, the Lesser Siren, ranges from the Coastal Plains of Virginia to Florida, then westward to southern Texas and northeastern Mexico. Populations extend northward in the Mississippi Valley to Illinois, Indiana, and southwestern Michigan. Geographic isolates occur in northern Indiana, southwest Michigan, northeastern North Carolina, and southeastern Virginia.(Petranka 1998) This range is occupied by three subspecies, they are S. i. intermedia, S. i. nettingi, and S. i. texana. All of these subspecies only vary slightly in physical characteristics such as length and color (Conant and Collins, 1998).
- Aquatic Biomes
- lakes and ponds
is an eel-like salamander with a long slender body (18-68 cm long) and a very small dorsal fin that runs from the vent to the tail tip. It has only a pair of front legs; each foot has four toes. The front legs are very reduced and the rear legs are completely absent. The head is rather flattened, and there are bushy external gills located on each side of the head. varies in coloration from light grayish green to olive or black; there are also small irregular markings (dots) that are visible on lighter colored individuals.
- Development - Life Cycle
- Key Reproductive Features
- gonochoric/gonochoristic/dioecious (sexes separate)
- Average lifespan
- 6.3 years
- Max Planck Institute for Demographic Research
- Average lifespan
is a nocturnal species, which may minimize predation risks from diurnal predators such as fish and wading birds.(Petranka 1998) It spends the daylight period hidden in debris on the bottom of bodies of shallow water or burrowed in the mud and vegetation. In the case that the water dries up, will burrow into the mud were it can survive for months. In this situation the siren's skin glands will secrete a substance that will dry and form a cocoon over the body (except for the mouth), protecting the siren from drying up until the water returns.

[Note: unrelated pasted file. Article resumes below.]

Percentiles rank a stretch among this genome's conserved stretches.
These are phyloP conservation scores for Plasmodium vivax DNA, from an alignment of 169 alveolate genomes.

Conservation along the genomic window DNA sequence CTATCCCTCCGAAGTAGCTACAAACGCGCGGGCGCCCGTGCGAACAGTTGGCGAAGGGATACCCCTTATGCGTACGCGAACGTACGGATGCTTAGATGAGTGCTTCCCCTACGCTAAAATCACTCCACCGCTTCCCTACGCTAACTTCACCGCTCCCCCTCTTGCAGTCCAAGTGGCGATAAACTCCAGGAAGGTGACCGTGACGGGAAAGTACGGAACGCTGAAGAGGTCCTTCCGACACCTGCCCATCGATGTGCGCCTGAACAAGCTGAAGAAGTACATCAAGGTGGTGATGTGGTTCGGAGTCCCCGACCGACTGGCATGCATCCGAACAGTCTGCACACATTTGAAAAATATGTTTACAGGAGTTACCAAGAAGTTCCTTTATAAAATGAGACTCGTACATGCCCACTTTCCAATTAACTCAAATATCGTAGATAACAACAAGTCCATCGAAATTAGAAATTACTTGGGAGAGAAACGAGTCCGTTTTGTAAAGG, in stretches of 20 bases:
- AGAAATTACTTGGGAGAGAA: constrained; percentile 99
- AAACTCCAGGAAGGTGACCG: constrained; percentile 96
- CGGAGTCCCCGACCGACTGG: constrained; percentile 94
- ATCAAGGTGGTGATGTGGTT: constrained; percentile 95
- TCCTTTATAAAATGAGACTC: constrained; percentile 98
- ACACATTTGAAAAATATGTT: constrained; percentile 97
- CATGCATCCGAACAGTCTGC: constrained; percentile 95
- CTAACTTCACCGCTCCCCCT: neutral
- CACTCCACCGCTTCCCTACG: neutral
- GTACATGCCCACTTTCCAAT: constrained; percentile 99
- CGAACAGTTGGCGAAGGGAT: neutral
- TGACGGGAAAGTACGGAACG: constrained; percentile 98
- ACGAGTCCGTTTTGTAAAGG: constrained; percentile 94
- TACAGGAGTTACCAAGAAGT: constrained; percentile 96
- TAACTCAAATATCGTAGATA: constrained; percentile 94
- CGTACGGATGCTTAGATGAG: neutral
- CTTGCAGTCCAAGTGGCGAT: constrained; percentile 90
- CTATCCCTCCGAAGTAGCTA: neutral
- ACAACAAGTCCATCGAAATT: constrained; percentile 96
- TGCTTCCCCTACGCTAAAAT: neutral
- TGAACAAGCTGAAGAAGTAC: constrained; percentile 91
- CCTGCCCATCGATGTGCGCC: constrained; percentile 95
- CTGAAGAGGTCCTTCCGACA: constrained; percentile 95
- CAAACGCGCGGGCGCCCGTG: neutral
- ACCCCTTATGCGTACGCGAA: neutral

is very vocal, which is unusual for a salamander. It communicates with clicks when other sirens are around and when disturbed or attacked by a predator it will emit a very shrill call (Harding 1997).
feeds primarily on aquatic invertebrates such as crustaceans, insect larvae, worms, and snails. They will also readily consume young amphibian larvae and their own eggs. often feeds by gulping large quantities of material at a time, which is filtered through the bronchial openings. Vegetable matter sometimes found in their digestive tracts is probably eaten accidentally.
- Animal Foods
- terrestrial non-insect arthropods
- terrestrial worms
- aquatic crustaceans
Economic Importance for Humans: Positive
Sirens are occasionally used for fish bait, but this species normally attracts little attention from humans. They occupy a predatory niche in shallow freshwater habitats, and have ecological value in the environment.
Economic Importance for Humans: Negative
On occasion a Siren might take a fisherman's baited hook, but this would be an uncommon and minor annoyance. These animals are properly considered harmless to human interests.